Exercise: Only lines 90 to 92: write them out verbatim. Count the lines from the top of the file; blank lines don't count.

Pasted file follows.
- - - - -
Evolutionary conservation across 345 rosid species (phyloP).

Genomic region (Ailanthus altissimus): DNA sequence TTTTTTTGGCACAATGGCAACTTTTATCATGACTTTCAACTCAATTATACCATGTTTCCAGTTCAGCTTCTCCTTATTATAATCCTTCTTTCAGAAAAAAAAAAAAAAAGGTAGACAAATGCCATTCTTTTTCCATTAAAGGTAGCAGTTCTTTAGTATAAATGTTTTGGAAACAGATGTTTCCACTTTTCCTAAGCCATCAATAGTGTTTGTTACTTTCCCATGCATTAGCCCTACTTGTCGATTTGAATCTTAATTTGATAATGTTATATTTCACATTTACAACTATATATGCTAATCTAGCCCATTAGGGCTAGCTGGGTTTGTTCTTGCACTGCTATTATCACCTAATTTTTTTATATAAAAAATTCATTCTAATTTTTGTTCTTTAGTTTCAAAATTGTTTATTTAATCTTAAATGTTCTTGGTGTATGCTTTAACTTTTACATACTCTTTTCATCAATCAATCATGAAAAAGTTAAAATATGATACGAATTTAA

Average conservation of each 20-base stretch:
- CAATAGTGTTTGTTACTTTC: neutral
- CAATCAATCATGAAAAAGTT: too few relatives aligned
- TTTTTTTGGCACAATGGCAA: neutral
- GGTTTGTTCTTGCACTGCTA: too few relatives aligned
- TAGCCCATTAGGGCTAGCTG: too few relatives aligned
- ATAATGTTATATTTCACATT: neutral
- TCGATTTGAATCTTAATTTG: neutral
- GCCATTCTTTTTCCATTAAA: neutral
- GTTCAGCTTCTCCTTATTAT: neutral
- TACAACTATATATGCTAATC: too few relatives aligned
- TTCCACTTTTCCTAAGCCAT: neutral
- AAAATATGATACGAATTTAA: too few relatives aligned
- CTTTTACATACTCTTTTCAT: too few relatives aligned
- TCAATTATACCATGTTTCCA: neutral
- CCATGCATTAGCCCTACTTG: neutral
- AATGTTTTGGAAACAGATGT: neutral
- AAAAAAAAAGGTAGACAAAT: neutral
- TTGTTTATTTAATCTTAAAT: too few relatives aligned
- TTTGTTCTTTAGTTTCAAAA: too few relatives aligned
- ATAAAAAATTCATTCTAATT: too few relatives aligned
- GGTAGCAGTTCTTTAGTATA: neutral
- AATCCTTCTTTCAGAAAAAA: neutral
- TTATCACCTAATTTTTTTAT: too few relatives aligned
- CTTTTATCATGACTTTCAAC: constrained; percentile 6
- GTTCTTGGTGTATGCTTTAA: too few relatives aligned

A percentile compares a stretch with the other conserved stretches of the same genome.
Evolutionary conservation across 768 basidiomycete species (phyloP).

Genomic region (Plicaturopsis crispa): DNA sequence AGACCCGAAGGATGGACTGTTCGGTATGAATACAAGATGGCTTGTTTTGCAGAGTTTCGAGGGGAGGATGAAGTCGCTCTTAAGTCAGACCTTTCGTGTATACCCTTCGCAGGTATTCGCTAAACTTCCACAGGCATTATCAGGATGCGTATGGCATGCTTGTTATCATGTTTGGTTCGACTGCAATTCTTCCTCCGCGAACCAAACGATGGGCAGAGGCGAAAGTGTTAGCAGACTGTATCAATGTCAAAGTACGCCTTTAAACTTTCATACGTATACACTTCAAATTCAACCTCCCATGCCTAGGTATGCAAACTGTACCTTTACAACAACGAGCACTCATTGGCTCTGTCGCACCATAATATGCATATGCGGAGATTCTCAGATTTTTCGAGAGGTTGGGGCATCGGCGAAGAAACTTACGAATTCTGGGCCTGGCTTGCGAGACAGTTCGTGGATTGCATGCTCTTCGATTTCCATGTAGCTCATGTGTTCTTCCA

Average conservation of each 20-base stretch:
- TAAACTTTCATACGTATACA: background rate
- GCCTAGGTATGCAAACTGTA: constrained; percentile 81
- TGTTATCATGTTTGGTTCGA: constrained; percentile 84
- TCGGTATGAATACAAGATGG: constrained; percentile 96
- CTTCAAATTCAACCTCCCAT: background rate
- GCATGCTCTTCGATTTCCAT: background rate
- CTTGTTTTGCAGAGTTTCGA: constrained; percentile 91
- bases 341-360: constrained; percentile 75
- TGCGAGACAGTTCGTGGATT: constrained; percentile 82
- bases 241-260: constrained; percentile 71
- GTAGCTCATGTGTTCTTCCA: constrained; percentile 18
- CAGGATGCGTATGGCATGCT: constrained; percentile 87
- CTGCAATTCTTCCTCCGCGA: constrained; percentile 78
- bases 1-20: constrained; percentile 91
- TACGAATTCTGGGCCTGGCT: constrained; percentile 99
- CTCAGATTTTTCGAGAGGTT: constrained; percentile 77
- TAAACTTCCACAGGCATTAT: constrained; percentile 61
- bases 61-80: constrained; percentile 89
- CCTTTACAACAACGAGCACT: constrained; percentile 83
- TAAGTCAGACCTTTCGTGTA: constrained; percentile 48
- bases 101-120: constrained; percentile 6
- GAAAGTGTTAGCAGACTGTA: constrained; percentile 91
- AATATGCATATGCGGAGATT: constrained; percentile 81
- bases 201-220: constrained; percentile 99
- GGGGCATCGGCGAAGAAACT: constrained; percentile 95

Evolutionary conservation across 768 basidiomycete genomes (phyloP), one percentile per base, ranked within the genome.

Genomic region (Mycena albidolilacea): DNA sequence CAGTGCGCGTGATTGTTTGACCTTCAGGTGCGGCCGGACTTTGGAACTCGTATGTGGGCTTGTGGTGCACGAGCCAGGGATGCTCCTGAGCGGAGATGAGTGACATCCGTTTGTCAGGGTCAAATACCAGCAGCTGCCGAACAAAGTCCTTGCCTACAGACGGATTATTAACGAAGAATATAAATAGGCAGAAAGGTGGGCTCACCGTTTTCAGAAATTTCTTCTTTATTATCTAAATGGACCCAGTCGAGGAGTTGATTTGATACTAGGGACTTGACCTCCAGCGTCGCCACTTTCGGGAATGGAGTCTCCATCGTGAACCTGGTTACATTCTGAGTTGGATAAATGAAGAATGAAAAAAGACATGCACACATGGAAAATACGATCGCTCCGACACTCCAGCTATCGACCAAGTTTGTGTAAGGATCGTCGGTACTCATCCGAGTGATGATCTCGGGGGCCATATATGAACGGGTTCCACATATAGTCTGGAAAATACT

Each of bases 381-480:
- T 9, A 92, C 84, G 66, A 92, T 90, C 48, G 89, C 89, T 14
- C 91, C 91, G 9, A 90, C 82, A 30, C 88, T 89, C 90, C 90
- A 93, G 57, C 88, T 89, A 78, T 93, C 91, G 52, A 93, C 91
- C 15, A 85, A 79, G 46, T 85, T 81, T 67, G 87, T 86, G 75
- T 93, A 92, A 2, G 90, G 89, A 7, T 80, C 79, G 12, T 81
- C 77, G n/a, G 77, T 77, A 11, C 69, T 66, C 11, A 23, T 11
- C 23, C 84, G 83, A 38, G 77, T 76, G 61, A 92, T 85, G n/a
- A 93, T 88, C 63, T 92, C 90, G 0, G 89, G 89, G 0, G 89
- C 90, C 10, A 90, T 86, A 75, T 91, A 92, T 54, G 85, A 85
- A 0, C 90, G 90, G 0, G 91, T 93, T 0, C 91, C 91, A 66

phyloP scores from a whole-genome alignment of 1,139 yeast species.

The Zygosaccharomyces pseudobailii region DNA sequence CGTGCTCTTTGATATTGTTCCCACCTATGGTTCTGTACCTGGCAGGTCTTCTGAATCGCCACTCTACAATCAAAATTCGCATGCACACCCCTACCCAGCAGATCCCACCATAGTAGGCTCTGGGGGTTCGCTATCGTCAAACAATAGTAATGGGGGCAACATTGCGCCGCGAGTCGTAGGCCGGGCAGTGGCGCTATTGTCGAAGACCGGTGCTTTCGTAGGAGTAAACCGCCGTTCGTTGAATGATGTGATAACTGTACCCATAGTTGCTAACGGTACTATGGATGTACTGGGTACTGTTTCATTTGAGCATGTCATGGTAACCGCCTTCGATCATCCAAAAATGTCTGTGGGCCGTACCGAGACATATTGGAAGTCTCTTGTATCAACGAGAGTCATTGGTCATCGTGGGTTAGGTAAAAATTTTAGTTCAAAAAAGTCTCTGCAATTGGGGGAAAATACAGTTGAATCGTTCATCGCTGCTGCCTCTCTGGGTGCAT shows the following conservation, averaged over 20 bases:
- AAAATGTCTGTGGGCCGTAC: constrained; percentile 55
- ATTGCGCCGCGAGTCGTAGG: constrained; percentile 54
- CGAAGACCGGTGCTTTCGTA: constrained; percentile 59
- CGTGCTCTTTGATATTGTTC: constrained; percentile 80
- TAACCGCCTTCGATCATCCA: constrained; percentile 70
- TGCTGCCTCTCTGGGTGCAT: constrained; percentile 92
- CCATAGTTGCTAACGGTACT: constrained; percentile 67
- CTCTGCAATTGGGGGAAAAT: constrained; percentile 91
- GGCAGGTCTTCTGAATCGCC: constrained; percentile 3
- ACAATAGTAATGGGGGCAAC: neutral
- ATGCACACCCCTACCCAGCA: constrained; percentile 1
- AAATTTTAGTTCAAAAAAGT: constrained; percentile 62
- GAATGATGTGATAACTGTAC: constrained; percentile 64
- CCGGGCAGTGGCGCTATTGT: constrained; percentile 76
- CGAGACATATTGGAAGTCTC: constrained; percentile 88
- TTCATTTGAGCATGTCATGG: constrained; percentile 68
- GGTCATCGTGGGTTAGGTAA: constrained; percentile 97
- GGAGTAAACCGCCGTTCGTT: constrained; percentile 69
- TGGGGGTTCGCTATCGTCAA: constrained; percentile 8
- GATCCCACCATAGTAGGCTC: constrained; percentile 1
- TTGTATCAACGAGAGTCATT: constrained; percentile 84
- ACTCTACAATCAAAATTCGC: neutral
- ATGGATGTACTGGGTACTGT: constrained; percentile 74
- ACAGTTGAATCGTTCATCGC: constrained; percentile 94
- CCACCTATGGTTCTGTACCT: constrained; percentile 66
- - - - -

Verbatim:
- GGAGTAAACCGCCGTTCGTT: constrained; percentile 69
- TGGGGGTTCGCTATCGTCAA: constrained; percentile 8
- GATCCCACCATAGTAGGCTC: constrained; percentile 1